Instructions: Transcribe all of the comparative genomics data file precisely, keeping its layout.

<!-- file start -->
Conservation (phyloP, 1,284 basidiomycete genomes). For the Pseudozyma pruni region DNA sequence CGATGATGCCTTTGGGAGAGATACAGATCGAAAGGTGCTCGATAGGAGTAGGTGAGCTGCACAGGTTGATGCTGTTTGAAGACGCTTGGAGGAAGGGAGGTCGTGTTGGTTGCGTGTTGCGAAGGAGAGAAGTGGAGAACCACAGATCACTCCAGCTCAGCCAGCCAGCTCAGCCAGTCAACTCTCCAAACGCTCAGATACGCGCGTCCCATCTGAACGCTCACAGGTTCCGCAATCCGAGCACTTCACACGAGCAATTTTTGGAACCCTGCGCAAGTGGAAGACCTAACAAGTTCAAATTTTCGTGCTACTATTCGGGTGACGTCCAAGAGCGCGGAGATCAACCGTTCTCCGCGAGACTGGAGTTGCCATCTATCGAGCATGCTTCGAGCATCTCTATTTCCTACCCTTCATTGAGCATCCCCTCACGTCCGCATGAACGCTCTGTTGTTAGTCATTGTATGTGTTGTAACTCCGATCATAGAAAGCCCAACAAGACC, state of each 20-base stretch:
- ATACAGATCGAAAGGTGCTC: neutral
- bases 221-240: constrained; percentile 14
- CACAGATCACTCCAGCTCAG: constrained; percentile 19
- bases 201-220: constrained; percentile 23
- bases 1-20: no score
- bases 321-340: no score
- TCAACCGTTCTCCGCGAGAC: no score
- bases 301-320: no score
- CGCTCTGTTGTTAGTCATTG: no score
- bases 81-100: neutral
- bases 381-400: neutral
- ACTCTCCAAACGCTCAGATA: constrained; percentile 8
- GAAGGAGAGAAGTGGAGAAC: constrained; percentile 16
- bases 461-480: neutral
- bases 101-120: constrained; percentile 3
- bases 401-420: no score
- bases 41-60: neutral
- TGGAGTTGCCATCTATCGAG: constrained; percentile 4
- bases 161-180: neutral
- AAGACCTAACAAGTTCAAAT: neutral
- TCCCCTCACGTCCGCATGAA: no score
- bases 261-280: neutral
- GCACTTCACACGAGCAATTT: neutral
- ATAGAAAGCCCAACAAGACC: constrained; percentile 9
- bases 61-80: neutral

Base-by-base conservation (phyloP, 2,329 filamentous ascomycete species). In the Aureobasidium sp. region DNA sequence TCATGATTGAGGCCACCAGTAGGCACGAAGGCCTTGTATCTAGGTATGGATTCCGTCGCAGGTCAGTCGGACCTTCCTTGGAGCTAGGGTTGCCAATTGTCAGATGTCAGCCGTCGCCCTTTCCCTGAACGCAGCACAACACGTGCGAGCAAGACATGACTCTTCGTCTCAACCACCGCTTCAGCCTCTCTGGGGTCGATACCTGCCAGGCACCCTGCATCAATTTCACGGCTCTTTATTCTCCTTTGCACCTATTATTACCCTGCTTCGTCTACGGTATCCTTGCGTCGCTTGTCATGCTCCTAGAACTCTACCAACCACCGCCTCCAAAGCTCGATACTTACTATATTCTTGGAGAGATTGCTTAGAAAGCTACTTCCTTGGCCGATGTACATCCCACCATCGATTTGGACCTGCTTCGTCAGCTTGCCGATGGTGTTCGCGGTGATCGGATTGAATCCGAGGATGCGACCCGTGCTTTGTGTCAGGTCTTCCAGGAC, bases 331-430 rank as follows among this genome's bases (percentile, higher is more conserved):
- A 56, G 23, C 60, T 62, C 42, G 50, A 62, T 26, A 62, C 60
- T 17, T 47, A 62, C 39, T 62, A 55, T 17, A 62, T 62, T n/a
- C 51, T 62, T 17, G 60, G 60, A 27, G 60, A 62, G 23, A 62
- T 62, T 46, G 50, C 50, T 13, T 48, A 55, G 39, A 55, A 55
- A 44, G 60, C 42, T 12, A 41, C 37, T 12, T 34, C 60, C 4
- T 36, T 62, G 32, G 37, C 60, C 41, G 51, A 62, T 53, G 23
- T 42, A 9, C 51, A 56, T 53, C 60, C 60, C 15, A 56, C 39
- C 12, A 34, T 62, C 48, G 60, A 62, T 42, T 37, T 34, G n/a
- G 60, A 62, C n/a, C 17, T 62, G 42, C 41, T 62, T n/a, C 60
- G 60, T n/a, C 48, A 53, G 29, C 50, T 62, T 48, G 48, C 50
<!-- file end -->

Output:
Conservation (phyloP, 1,284 basidiomycete genomes). For the Pseudozyma pruni region DNA sequence CGATGATGCCTTTGGGAGAGATACAGATCGAAAGGTGCTCGATAGGAGTAGGTGAGCTGCACAGGTTGATGCTGTTTGAAGACGCTTGGAGGAAGGGAGGTCGTGTTGGTTGCGTGTTGCGAAGGAGAGAAGTGGAGAACCACAGATCACTCCAGCTCAGCCAGCCAGCTCAGCCAGTCAACTCTCCAAACGCTCAGATACGCGCGTCCCATCTGAACGCTCACAGGTTCCGCAATCCGAGCACTTCACACGAGCAATTTTTGGAACCCTGCGCAAGTGGAAGACCTAACAAGTTCAAATTTTCGTGCTACTATTCGGGTGACGTCCAAGAGCGCGGAGATCAACCGTTCTCCGCGAGACTGGAGTTGCCATCTATCGAGCATGCTTCGAGCATCTCTATTTCCTACCCTTCATTGAGCATCCCCTCACGTCCGCATGAACGCTCTGTTGTTAGTCATTGTATGTGTTGTAACTCCGATCATAGAAAGCCCAACAAGACC, state of each 20-base stretch:
- ATACAGATCGAAAGGTGCTC: neutral
- bases 221-240: constrained; percentile 14
- CACAGATCACTCCAGCTCAG: constrained; percentile 19
- bases 201-220: constrained; percentile 23
- bases 1-20: no score
- bases 321-340: no score
- TCAACCGTTCTCCGCGAGAC: no score
- bases 301-320: no score
- CGCTCTGTTGTTAGTCATTG: no score
- bases 81-100: neutral
- bases 381-400: neutral
- ACTCTCCAAACGCTCAGATA: constrained; percentile 8
- GAAGGAGAGAAGTGGAGAAC: constrained; percentile 16
- bases 461-480: neutral
- bases 101-120: constrained; percentile 3
- bases 401-420: no score
- bases 41-60: neutral
- TGGAGTTGCCATCTATCGAG: constrained; percentile 4
- bases 161-180: neutral
- AAGACCTAACAAGTTCAAAT: neutral
- TCCCCTCACGTCCGCATGAA: no score
- bases 261-280: neutral
- GCACTTCACACGAGCAATTT: neutral
- ATAGAAAGCCCAACAAGACC: constrained; percentile 9
- bases 61-80: neutral

Base-by-base conservation (phyloP, 2,329 filamentous ascomycete species). In the Aureobasidium sp. region DNA sequence TCATGATTGAGGCCACCAGTAGGCACGAAGGCCTTGTATCTAGGTATGGATTCCGTCGCAGGTCAGTCGGACCTTCCTTGGAGCTAGGGTTGCCAATTGTCAGATGTCAGCCGTCGCCCTTTCCCTGAACGCAGCACAACACGTGCGAGCAAGACATGACTCTTCGTCTCAACCACCGCTTCAGCCTCTCTGGGGTCGATACCTGCCAGGCACCCTGCATCAATTTCACGGCTCTTTATTCTCCTTTGCACCTATTATTACCCTGCTTCGTCTACGGTATCCTTGCGTCGCTTGTCATGCTCCTAGAACTCTACCAACCACCGCCTCCAAAGCTCGATACTTACTATATTCTTGGAGAGATTGCTTAGAAAGCTACTTCCTTGGCCGATGTACATCCCACCATCGATTTGGACCTGCTTCGTCAGCTTGCCGATGGTGTTCGCGGTGATCGGATTGAATCCGAGGATGCGACCCGTGCTTTGTGTCAGGTCTTCCAGGAC, bases 331-430 rank as follows among this genome's bases (percentile, higher is more conserved):
- A 56, G 23, C 60, T 62, C 42, G 50, A 62, T 26, A 62, C 60
- T 17, T 47, A 62, C 39, T 62, A 55, T 17, A 62, T 62, T n/a
- C 51, T 62, T 17, G 60, G 60, A 27, G 60, A 62, G 23, A 62
- T 62, T 46, G 50, C 50, T 13, T 48, A 55, G 39, A 55, A 55
- A 44, G 60, C 42, T 12, A 41, C 37, T 12, T 34, C 60, C 4
- T 36, T 62, G 32, G 37, C 60, C 41, G 51, A 62, T 53, G 23
- T 42, A 9, C 51, A 56, T 53, C 60, C 60, C 15, A 56, C 39
- C 12, A 34, T 62, C 48, G 60, A 62, T 42, T 37, T 34, G n/a
- G 60, A 62, C n/a, C 17, T 62, G 42, C 41, T 62, T n/a, C 60
- G 60, T n/a, C 48, A 53, G 29, C 50, T 62, T 48, G 48, C 50